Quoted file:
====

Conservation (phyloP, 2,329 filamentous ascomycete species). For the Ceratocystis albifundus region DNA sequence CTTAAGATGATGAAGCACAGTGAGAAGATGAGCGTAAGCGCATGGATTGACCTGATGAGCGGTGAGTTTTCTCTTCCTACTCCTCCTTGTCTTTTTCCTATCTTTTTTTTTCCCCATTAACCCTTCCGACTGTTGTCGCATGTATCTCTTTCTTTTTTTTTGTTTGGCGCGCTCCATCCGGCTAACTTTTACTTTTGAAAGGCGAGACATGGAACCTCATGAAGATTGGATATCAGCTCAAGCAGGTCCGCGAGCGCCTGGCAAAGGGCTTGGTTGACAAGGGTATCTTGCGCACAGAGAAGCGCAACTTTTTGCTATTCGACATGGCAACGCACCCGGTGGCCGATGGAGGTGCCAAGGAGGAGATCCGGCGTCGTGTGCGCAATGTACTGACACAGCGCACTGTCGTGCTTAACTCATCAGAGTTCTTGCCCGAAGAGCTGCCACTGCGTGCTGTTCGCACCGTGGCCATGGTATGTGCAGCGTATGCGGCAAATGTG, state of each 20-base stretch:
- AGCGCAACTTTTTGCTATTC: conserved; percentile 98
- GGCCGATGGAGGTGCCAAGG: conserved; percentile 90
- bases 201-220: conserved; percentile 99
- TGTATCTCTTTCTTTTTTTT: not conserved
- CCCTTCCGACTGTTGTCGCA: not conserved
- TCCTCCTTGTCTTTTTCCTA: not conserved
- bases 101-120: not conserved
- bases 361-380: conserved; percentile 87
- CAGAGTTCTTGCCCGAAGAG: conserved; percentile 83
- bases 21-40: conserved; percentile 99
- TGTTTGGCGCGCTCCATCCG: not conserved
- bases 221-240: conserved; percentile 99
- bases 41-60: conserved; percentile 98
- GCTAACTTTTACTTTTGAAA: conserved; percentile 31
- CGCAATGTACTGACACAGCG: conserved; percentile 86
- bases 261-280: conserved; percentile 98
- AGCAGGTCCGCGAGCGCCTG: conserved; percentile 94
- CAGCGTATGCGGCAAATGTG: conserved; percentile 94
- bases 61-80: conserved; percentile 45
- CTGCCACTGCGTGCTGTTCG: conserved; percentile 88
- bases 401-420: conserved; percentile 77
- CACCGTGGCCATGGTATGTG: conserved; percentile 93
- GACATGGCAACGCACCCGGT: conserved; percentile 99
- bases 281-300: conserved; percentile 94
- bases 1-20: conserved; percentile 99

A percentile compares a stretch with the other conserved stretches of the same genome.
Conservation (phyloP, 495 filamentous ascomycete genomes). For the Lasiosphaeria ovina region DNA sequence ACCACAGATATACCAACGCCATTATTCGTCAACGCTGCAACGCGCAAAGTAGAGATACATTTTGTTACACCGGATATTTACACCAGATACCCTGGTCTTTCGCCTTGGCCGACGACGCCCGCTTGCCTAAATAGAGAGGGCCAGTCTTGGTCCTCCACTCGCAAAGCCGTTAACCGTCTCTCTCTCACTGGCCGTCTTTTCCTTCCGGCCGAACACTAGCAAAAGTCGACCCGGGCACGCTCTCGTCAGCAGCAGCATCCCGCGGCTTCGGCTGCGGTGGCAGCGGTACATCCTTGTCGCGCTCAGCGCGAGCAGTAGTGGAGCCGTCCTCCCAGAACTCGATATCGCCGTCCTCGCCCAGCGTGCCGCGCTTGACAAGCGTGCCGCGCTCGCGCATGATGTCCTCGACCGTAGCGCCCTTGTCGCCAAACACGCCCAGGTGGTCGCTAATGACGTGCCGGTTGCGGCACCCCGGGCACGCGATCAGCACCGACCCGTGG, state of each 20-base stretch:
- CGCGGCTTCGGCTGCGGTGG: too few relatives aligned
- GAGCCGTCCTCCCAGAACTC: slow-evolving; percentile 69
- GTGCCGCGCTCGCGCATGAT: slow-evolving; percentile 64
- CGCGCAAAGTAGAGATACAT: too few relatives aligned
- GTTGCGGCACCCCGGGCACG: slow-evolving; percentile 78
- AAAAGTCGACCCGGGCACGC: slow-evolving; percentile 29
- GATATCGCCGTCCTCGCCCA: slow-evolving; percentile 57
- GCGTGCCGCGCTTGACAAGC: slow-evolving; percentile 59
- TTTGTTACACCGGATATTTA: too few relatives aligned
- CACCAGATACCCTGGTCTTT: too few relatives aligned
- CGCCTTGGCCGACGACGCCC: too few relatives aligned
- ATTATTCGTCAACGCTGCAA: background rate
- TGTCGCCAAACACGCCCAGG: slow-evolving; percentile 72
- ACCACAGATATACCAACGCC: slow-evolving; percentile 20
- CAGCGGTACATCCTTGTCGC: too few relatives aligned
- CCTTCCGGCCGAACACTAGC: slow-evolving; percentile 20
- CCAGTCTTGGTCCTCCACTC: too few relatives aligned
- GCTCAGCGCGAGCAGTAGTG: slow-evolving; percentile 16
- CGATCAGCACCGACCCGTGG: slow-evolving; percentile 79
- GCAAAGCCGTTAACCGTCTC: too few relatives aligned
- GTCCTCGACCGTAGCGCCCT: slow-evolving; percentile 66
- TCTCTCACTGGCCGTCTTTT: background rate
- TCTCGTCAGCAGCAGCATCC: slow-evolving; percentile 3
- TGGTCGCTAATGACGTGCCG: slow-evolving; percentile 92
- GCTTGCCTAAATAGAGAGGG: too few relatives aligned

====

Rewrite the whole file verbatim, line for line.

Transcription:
Conservation (phyloP, 2,329 filamentous ascomycete species). For the Ceratocystis albifundus region DNA sequence CTTAAGATGATGAAGCACAGTGAGAAGATGAGCGTAAGCGCATGGATTGACCTGATGAGCGGTGAGTTTTCTCTTCCTACTCCTCCTTGTCTTTTTCCTATCTTTTTTTTTCCCCATTAACCCTTCCGACTGTTGTCGCATGTATCTCTTTCTTTTTTTTTGTTTGGCGCGCTCCATCCGGCTAACTTTTACTTTTGAAAGGCGAGACATGGAACCTCATGAAGATTGGATATCAGCTCAAGCAGGTCCGCGAGCGCCTGGCAAAGGGCTTGGTTGACAAGGGTATCTTGCGCACAGAGAAGCGCAACTTTTTGCTATTCGACATGGCAACGCACCCGGTGGCCGATGGAGGTGCCAAGGAGGAGATCCGGCGTCGTGTGCGCAATGTACTGACACAGCGCACTGTCGTGCTTAACTCATCAGAGTTCTTGCCCGAAGAGCTGCCACTGCGTGCTGTTCGCACCGTGGCCATGGTATGTGCAGCGTATGCGGCAAATGTG, state of each 20-base stretch:
- AGCGCAACTTTTTGCTATTC: conserved; percentile 98
- GGCCGATGGAGGTGCCAAGG: conserved; percentile 90
- bases 201-220: conserved; percentile 99
- TGTATCTCTTTCTTTTTTTT: not conserved
- CCCTTCCGACTGTTGTCGCA: not conserved
- TCCTCCTTGTCTTTTTCCTA: not conserved
- bases 101-120: not conserved
- bases 361-380: conserved; percentile 87
- CAGAGTTCTTGCCCGAAGAG: conserved; percentile 83
- bases 21-40: conserved; percentile 99
- TGTTTGGCGCGCTCCATCCG: not conserved
- bases 221-240: conserved; percentile 99
- bases 41-60: conserved; percentile 98
- GCTAACTTTTACTTTTGAAA: conserved; percentile 31
- CGCAATGTACTGACACAGCG: conserved; percentile 86
- bases 261-280: conserved; percentile 98
- AGCAGGTCCGCGAGCGCCTG: conserved; percentile 94
- CAGCGTATGCGGCAAATGTG: conserved; percentile 94
- bases 61-80: conserved; percentile 45
- CTGCCACTGCGTGCTGTTCG: conserved; percentile 88
- bases 401-420: conserved; percentile 77
- CACCGTGGCCATGGTATGTG: conserved; percentile 93
- GACATGGCAACGCACCCGGT: conserved; percentile 99
- bases 281-300: conserved; percentile 94
- bases 1-20: conserved; percentile 99

A percentile compares a stretch with the other conserved stretches of the same genome.
Conservation (phyloP, 495 filamentous ascomycete genomes). For the Lasiosphaeria ovina region DNA sequence ACCACAGATATACCAACGCCATTATTCGTCAACGCTGCAACGCGCAAAGTAGAGATACATTTTGTTACACCGGATATTTACACCAGATACCCTGGTCTTTCGCCTTGGCCGACGACGCCCGCTTGCCTAAATAGAGAGGGCCAGTCTTGGTCCTCCACTCGCAAAGCCGTTAACCGTCTCTCTCTCACTGGCCGTCTTTTCCTTCCGGCCGAACACTAGCAAAAGTCGACCCGGGCACGCTCTCGTCAGCAGCAGCATCCCGCGGCTTCGGCTGCGGTGGCAGCGGTACATCCTTGTCGCGCTCAGCGCGAGCAGTAGTGGAGCCGTCCTCCCAGAACTCGATATCGCCGTCCTCGCCCAGCGTGCCGCGCTTGACAAGCGTGCCGCGCTCGCGCATGATGTCCTCGACCGTAGCGCCCTTGTCGCCAAACACGCCCAGGTGGTCGCTAATGACGTGCCGGTTGCGGCACCCCGGGCACGCGATCAGCACCGACCCGTGG, state of each 20-base stretch:
- CGCGGCTTCGGCTGCGGTGG: too few relatives aligned
- GAGCCGTCCTCCCAGAACTC: slow-evolving; percentile 69
- GTGCCGCGCTCGCGCATGAT: slow-evolving; percentile 64
- CGCGCAAAGTAGAGATACAT: too few relatives aligned
- GTTGCGGCACCCCGGGCACG: slow-evolving; percentile 78
- AAAAGTCGACCCGGGCACGC: slow-evolving; percentile 29
- GATATCGCCGTCCTCGCCCA: slow-evolving; percentile 57
- GCGTGCCGCGCTTGACAAGC: slow-evolving; percentile 59
- TTTGTTACACCGGATATTTA: too few relatives aligned
- CACCAGATACCCTGGTCTTT: too few relatives aligned
- CGCCTTGGCCGACGACGCCC: too few relatives aligned
- ATTATTCGTCAACGCTGCAA: background rate
- TGTCGCCAAACACGCCCAGG: slow-evolving; percentile 72
- ACCACAGATATACCAACGCC: slow-evolving; percentile 20
- CAGCGGTACATCCTTGTCGC: too few relatives aligned
- CCTTCCGGCCGAACACTAGC: slow-evolving; percentile 20
- CCAGTCTTGGTCCTCCACTC: too few relatives aligned
- GCTCAGCGCGAGCAGTAGTG: slow-evolving; percentile 16
- CGATCAGCACCGACCCGTGG: slow-evolving; percentile 79
- GCAAAGCCGTTAACCGTCTC: too few relatives aligned
- GTCCTCGACCGTAGCGCCCT: slow-evolving; percentile 66
- TCTCTCACTGGCCGTCTTTT: background rate
- TCTCGTCAGCAGCAGCATCC: slow-evolving; percentile 3
- TGGTCGCTAATGACGTGCCG: slow-evolving; percentile 92
- GCTTGCCTAAATAGAGAGGG: too few relatives aligned